DONGGUAN, China/TOKYO -- When China announced it would stop importing foreign waste -- including a crucial component in the production of cardboard -- Cheung Yan, the co-founder and chairwoman of the country's largest paper manufacturer, faced a government-imposed check on her thriving business that could stunt growth.
Now, three years later, Cheung, known in China as the "paper queen," and her Hong Kong-listed Nine Dragons Paper Holdings have announced plans to build a 30.2 billion yuan ($4.6 billion) factory close to Vietnam, part of a raft of investments that has extended into the Southeast Asian country, as well as Malaysia, to counter the impact of China's ban on wastepaper, the raw material for paper products.
By reconfiguring the supply chain to better integrate Southeast Asia, Cheung will draw closer to becoming not only China's Paper Queen but the reigning queen of the global paper industry.
The newest paper mill, located in the Guangxi Zhuang Autonomous Region along China's border with Vietnam, is anticipated to be one of the biggest in the country once it is completed in 2025. The factory will have the capacity to produce 7.95 million tons of paper a year, with the chief product being base paper found in cardboard.
Nearby the plant will be a port that will be able to receive large ships. Nine Dragons is positioning the complex as a major hub tying China with Southeast Asia.
"This is China's front line facing Southeast Asia," Cheung told local media.
In recent years, Nine Dragons has added to its Southeast Asian production hubs. In 2019, the company bought a factory in Malaysia that makes recycled pulp. There are plans to build a base paper factory in that country next year. In 2017, Nine Dragons expanded capacity at its base paper plant in Vietnam.
Informing these moves is the Chinese ban against importing wastepaper. The leadership under President Xi Jinping has phased in cuts to such imports since 2018, and the prohibition reached full implementation this month.
Base paper for cardboard is made from used cardboard, magazines, newspapers and other wastepaper. Chinese paper manufacturers used to procure this material from offshore sources such as Japan, Europe and the Americas on top of domestic suppliers.
Foreign sources made up roughly 16% of wastepaper procurement in 2019, meaning the import ban has left a large mark.
China's consumption of cardboard had once grown by double digits, but that rate has steadily decreased, according to data from the China Paper Association. The growth between 2015 and 2019 has slowed to just 1.2% annually.
With Chinese papermakers unable to rely on a growing supply of wastepaper at home, procuring material from across the border has become an urgent business concern.
Nine Dragon's strategy is based on the fact that recycled pulp is exempt from China's wastepaper ban. China is responsible for about 30% of global paper production, and the market enjoys proximity to Southeast Asia, which is running up imports of wastepaper.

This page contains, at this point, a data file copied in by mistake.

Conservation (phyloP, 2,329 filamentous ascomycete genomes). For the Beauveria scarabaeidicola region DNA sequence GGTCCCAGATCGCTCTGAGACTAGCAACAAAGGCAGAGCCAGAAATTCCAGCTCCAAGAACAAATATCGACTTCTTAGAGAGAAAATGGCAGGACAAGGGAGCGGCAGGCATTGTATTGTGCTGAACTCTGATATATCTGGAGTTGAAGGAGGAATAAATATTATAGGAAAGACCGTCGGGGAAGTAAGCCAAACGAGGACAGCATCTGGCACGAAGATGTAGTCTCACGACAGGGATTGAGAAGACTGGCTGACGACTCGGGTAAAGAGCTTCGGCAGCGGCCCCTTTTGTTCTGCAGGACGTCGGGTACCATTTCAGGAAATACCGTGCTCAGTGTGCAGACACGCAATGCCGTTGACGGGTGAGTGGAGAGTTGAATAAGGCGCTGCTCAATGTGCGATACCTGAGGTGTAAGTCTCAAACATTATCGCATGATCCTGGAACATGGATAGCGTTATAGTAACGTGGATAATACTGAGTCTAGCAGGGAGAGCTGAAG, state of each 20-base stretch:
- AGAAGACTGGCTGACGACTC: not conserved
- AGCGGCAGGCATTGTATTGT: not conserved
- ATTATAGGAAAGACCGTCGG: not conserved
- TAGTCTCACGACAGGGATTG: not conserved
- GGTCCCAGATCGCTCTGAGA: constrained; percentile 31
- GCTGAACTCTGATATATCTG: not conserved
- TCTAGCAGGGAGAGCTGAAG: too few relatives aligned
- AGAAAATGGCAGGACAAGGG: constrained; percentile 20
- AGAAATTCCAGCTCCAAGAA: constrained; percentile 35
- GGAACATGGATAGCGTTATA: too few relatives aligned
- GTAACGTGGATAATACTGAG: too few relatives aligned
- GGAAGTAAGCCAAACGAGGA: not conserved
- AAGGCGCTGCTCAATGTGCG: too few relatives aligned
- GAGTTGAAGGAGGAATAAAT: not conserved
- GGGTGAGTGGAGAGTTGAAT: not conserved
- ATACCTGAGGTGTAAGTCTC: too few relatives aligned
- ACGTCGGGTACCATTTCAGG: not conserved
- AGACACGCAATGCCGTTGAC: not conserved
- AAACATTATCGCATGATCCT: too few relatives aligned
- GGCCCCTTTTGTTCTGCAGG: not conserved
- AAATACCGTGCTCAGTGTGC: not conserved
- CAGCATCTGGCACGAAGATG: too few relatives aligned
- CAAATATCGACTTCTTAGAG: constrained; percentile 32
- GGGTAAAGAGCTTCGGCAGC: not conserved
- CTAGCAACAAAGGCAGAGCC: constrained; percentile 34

It has become more difficult to collect wastepaper in Southeast Asian countries in large part due to stay-at-home orders related to the coronavirus. The region's demand for wastepaper produced by Japan helped lift the export price to 17.4 yen (16 cents) a kilogram in December, according to Japanese trade data, up from a 2019 nadir that dipped below 10 yen.
The company will procure wastepaper outside of China and send the material to Malaysian facilities where it will be converted to recycled pulp, then ship the intermediate to China. In addition, Nine Dragons will deepen its collaboration with Chinese wastepaper collectors to overcome the shortage in raw material.
The decision to build the new plant in Guangxi represents the step. "Plans for the factory are still in initial stages," said a Nine Dragons manager.
Even so, it appears that the mill, along with other factories in China, will produce base paper for cardboard with pulp procured from Southeast Asia. The government's wastepaper import ban has triggered a reorganization of parts of Nine Dragon's supply chain.
Southeast Asia's sharply expanding internet shopping market is also on the company's radar. Countries in the region are shifting toward the digital economy in response to the pandemic.
The consumption of packaging cardboard "is expected to climb by roughly 5% a year going forward throughout all of Southeast Asia," said a paper industry source. In short, the region will serve as both a source of raw materials and a promising market for finished product.
Cheung began a paper collection business in Hong Kong when she was 27. She later made a name for herself selling recovered paper from the U.S. to China.
In 1998, Cheung was among the first Chinese entrepreneurs to establish a paper manufacturing business. Her company Nine Dragons currently holds a roughly 20% share in the Chinese paper market.
Nine Dragon's strength is rooted in its overwhelming scale of operations. The company's sales of cardboard base paper are estimated at over 13 million tons a year, or more than 3.5 times the nearest Japanese rival Oji Holdings. This places Nine Dragons in a position to pare costs through mass procurement and production.
The annual production capacity at U.S.-based International Paper, the world's leading paper producer, is forecast at 17.7 million tons this year, amounting to a 22% drop compared with 2019. The change is the result of the heavyweight getting rid of its print paper operations.
Meanwhile, Nine Dragons plans to boost its annual capacity past 19.3 million tons in 2022, up 11% from 2020. As the Southeast Asian strategy moves forward, the company has the global lead in its sights.